If you have been following hockeyfreeforall over the course of the season, you are aware that the Advanced Bracton Score has been remarkably accurate in providing both a retrospective analysis of team success as well as predicting winners of playoff series for the past three years. In the 2016 campaign, the team with the higher AB has prevailed in 11/14 playoff series so far (and if PIT wins the Stanley Cup, it will be 12/15). As we have chronicled in an earlier piece, our track record is unmatched in the blogosphere; many other well-paid and respected journalist who posted playoff predictions even after knowing first round victors did not even approximate our success.
We believe the reason behind the accuracy of the score is simple; teams that minimize mistakes win hockey games. This is especially true in playoff series where one key blunder may decide who wins and who loses an ever-common one goal game. We are shocked that an appreciable number of teams (largely the unsuccessful ones) still are packed with either rosters of mistake maximizers and/or coaching systems that favor approaches to professional hockey other than our mantra – not beating oneself with unforced errors.
What will follow in the offseason are narratives on each NHL team in postmortem style for the season just ended. From our analysis, some points are quite clear to us, even if they are not to an alarmingly high number of general managements and scouts:
- There is an extreme dearth of defensemen in the NHL who are able to produce what we have termed goals at the margin adjusted for time on ice. What do we mean? At its essence, this is the propensity, as measured by the AB, for players to produce goals for the opponent at a higher rate than they produce goals for their own team while on the ice. Said another way, a positive AB score measures the affinity of a player to generate goals for, a negative score illustrates (to be crude), the tendency of a player to basically shoot the puck in his own net. League-wide, there are far too many players that fit the latter category, especially on defense. Teams that at least 2-3 positive defensemen are universally key to winning games.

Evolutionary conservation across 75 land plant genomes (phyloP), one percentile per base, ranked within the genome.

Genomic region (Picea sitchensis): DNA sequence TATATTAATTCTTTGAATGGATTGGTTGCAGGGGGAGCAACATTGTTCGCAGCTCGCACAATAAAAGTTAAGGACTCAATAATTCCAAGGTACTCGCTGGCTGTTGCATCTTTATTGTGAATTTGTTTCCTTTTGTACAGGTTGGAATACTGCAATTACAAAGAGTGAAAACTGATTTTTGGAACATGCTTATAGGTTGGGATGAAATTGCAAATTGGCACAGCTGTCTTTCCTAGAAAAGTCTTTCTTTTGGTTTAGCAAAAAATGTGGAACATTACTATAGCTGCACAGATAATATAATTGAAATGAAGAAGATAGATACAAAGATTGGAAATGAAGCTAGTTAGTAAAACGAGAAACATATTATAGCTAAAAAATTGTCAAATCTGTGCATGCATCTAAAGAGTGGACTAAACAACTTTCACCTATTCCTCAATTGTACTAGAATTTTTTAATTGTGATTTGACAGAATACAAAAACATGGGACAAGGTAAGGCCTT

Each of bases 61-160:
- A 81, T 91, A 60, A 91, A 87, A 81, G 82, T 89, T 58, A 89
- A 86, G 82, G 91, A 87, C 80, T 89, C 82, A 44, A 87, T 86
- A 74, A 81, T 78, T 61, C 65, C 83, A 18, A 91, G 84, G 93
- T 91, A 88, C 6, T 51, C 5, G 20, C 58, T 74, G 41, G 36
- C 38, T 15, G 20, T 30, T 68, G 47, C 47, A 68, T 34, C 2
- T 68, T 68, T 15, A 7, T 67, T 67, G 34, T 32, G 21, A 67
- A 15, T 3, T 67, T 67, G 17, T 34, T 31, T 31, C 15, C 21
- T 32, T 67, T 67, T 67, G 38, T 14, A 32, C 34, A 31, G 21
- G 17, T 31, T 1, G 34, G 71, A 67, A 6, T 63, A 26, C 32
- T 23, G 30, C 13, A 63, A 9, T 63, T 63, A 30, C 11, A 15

- It is obvious that even if teams have high or mid-range AB positive players on the front lines, even one or two players that detract from their ability to do good things can nearly single handedly kill a team on a net basis and arguably cause them to miss the playoffs. An excellent illustration of this is in Calgary, where in spite of the decent season posted by Johnny Gaudreau (+8.27 AB), Brandon Bollig (even though he only played roughly half as many minutes), cost CGY over 18 goals this season. When a teams has a third or fourth line player that costs the team over double the goals in half the time played, CGY (or any team) cannot possibly compensate for this even over 82 games. We actually don’t mean to pick on Bollig individually; he had a lot of help from Dougie Hamilton (-9.56 AB) and Josh Jooris (-7.44 AB), who were both among the worst in the NHL according to our metric.
- The free agent class this year, either restricted or unrestricted, generally lacks players with high AB scores with which to replace players with low AB scores. Therefore, the onus will be on general management this offseason to not take a step back relative to their division rivals thereby maintaining a “less bad” posture, but by no means improving.
- With respect to the draft, we have chronicled that there are normally fewer than 10 entry level players that can both positively impact the AB performance of a team in year one, but almost none that are drafted in rounds 3-7. There may be a number of factors associated with this phenomenon (with undrafted walk-ons faring better). First, we believe data of the type we use to measure mistake minimization in the NHL is not extant in the minor leagues at all levels. Second, even if such data were available, there are many teams that value other intangibles more than they do innate abilities to make good decisions (for some reason unknown to us). Third, and possibly most importantly, the associated philosophy behind building a team from the blue line outward is a foreign concept to organizations who believe that 4-3 games with uncertain outcomes draw more fan entertainment interest than do teams that consistently win 2-1.
- Although we have not written an article condemning the prospect of expansion of the NHL, it is patently apparent that there are upward of 200 players that are not NHL caliber talent in the league already. It is our strong assertion that teams who have any of these players on their roster at all, saying nothing of clubs that have as many as seven which score near the bottom of our scale league-wide, must shed themselves of these contracts post-haste and add players whose replacement value is at least approximating a neutral AB. As illustrated above, we estimate that CGY had three players who collectively cost the Flames 35 goals this season through there mere presence. We struggle to believe that their farm system is without replacement players that could have improved the performance of the Flames dramatically.
Having said all this, what follows is an extension of the series we began last month entitled “Part of the Solution – Part of the Problem.” In this running series, we outline who made contributions both positive and negative and what actions may be taken in the offseason from teams to either improve or at least become “less bad” by adding greater value to players who do not overtly detract from the overall success of the club in question. Stay tuned.